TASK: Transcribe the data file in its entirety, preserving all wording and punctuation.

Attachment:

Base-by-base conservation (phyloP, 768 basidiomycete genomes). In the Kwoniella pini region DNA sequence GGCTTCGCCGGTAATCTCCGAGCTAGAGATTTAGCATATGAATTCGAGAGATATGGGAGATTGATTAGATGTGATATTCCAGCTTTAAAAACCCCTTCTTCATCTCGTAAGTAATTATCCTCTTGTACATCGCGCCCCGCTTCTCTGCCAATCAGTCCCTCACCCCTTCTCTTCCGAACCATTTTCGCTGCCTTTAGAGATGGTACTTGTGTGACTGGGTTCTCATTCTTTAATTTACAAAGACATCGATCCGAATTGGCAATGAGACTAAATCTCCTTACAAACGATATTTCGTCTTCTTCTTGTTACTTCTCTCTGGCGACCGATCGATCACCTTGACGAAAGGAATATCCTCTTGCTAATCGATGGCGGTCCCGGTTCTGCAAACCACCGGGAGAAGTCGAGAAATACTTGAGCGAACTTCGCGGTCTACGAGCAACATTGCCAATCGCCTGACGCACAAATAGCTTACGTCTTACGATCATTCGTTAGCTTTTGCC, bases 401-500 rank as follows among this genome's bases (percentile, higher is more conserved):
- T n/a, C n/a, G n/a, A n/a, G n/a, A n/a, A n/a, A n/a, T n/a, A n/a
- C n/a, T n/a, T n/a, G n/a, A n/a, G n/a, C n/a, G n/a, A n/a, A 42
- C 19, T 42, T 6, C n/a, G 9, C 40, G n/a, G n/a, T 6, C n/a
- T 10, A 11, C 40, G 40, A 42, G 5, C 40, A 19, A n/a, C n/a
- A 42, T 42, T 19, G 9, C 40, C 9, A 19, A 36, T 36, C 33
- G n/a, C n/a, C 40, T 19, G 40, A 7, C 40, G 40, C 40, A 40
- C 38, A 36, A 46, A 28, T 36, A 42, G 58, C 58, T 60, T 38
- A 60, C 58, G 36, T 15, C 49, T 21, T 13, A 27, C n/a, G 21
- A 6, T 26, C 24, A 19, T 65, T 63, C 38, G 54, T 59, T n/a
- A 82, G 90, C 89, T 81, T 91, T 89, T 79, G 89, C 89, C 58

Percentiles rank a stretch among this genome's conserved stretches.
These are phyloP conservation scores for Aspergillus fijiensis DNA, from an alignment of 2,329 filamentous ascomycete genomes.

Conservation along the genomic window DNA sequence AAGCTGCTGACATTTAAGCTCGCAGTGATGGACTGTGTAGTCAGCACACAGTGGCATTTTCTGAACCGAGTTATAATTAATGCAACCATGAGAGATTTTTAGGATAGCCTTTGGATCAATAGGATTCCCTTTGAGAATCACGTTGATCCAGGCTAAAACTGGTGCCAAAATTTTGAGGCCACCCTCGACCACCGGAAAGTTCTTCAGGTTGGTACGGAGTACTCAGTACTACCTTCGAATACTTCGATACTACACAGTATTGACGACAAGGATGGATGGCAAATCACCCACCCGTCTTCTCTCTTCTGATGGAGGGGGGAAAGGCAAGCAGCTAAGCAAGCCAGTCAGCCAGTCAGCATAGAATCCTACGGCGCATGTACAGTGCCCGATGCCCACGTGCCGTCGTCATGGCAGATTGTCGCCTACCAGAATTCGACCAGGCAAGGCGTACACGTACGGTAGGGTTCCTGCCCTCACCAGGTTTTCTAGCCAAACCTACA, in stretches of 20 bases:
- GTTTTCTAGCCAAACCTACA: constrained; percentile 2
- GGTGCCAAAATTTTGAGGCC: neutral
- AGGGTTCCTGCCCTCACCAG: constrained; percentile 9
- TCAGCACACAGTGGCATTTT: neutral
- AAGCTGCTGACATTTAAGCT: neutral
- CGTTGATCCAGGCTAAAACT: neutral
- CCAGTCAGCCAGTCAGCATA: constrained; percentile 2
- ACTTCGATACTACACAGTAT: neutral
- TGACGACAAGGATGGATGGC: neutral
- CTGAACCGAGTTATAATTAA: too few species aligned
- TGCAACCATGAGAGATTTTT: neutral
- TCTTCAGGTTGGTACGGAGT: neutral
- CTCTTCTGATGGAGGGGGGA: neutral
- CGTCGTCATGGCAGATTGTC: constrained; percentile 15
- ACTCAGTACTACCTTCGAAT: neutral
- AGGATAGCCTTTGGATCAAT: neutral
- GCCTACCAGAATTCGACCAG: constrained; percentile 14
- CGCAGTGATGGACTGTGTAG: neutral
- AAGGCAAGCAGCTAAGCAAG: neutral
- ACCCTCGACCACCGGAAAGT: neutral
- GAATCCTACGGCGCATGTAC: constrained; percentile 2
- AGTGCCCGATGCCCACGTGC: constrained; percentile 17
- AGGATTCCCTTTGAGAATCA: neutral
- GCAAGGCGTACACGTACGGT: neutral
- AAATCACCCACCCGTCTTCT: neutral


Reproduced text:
Base-by-base conservation (phyloP, 768 basidiomycete genomes). In the Kwoniella pini region DNA sequence GGCTTCGCCGGTAATCTCCGAGCTAGAGATTTAGCATATGAATTCGAGAGATATGGGAGATTGATTAGATGTGATATTCCAGCTTTAAAAACCCCTTCTTCATCTCGTAAGTAATTATCCTCTTGTACATCGCGCCCCGCTTCTCTGCCAATCAGTCCCTCACCCCTTCTCTTCCGAACCATTTTCGCTGCCTTTAGAGATGGTACTTGTGTGACTGGGTTCTCATTCTTTAATTTACAAAGACATCGATCCGAATTGGCAATGAGACTAAATCTCCTTACAAACGATATTTCGTCTTCTTCTTGTTACTTCTCTCTGGCGACCGATCGATCACCTTGACGAAAGGAATATCCTCTTGCTAATCGATGGCGGTCCCGGTTCTGCAAACCACCGGGAGAAGTCGAGAAATACTTGAGCGAACTTCGCGGTCTACGAGCAACATTGCCAATCGCCTGACGCACAAATAGCTTACGTCTTACGATCATTCGTTAGCTTTTGCC, bases 401-500 rank as follows among this genome's bases (percentile, higher is more conserved):
- T n/a, C n/a, G n/a, A n/a, G n/a, A n/a, A n/a, A n/a, T n/a, A n/a
- C n/a, T n/a, T n/a, G n/a, A n/a, G n/a, C n/a, G n/a, A n/a, A 42
- C 19, T 42, T 6, C n/a, G 9, C 40, G n/a, G n/a, T 6, C n/a
- T 10, A 11, C 40, G 40, A 42, G 5, C 40, A 19, A n/a, C n/a
- A 42, T 42, T 19, G 9, C 40, C 9, A 19, A 36, T 36, C 33
- G n/a, C n/a, C 40, T 19, G 40, A 7, C 40, G 40, C 40, A 40
- C 38, A 36, A 46, A 28, T 36, A 42, G 58, C 58, T 60, T 38
- A 60, C 58, G 36, T 15, C 49, T 21, T 13, A 27, C n/a, G 21
- A 6, T 26, C 24, A 19, T 65, T 63, C 38, G 54, T 59, T n/a
- A 82, G 90, C 89, T 81, T 91, T 89, T 79, G 89, C 89, C 58

Percentiles rank a stretch among this genome's conserved stretches.
These are phyloP conservation scores for Aspergillus fijiensis DNA, from an alignment of 2,329 filamentous ascomycete genomes.

Conservation along the genomic window DNA sequence AAGCTGCTGACATTTAAGCTCGCAGTGATGGACTGTGTAGTCAGCACACAGTGGCATTTTCTGAACCGAGTTATAATTAATGCAACCATGAGAGATTTTTAGGATAGCCTTTGGATCAATAGGATTCCCTTTGAGAATCACGTTGATCCAGGCTAAAACTGGTGCCAAAATTTTGAGGCCACCCTCGACCACCGGAAAGTTCTTCAGGTTGGTACGGAGTACTCAGTACTACCTTCGAATACTTCGATACTACACAGTATTGACGACAAGGATGGATGGCAAATCACCCACCCGTCTTCTCTCTTCTGATGGAGGGGGGAAAGGCAAGCAGCTAAGCAAGCCAGTCAGCCAGTCAGCATAGAATCCTACGGCGCATGTACAGTGCCCGATGCCCACGTGCCGTCGTCATGGCAGATTGTCGCCTACCAGAATTCGACCAGGCAAGGCGTACACGTACGGTAGGGTTCCTGCCCTCACCAGGTTTTCTAGCCAAACCTACA, in stretches of 20 bases:
- GTTTTCTAGCCAAACCTACA: constrained; percentile 2
- GGTGCCAAAATTTTGAGGCC: neutral
- AGGGTTCCTGCCCTCACCAG: constrained; percentile 9
- TCAGCACACAGTGGCATTTT: neutral
- AAGCTGCTGACATTTAAGCT: neutral
- CGTTGATCCAGGCTAAAACT: neutral
- CCAGTCAGCCAGTCAGCATA: constrained; percentile 2
- ACTTCGATACTACACAGTAT: neutral
- TGACGACAAGGATGGATGGC: neutral
- CTGAACCGAGTTATAATTAA: too few species aligned
- TGCAACCATGAGAGATTTTT: neutral
- TCTTCAGGTTGGTACGGAGT: neutral
- CTCTTCTGATGGAGGGGGGA: neutral
- CGTCGTCATGGCAGATTGTC: constrained; percentile 15
- ACTCAGTACTACCTTCGAAT: neutral
- AGGATAGCCTTTGGATCAAT: neutral
- GCCTACCAGAATTCGACCAG: constrained; percentile 14
- CGCAGTGATGGACTGTGTAG: neutral
- AAGGCAAGCAGCTAAGCAAG: neutral
- ACCCTCGACCACCGGAAAGT: neutral
- GAATCCTACGGCGCATGTAC: constrained; percentile 2
- AGTGCCCGATGCCCACGTGC: constrained; percentile 17
- AGGATTCCCTTTGAGAATCA: neutral
- GCAAGGCGTACACGTACGGT: neutral
- AAATCACCCACCCGTCTTCT: neutral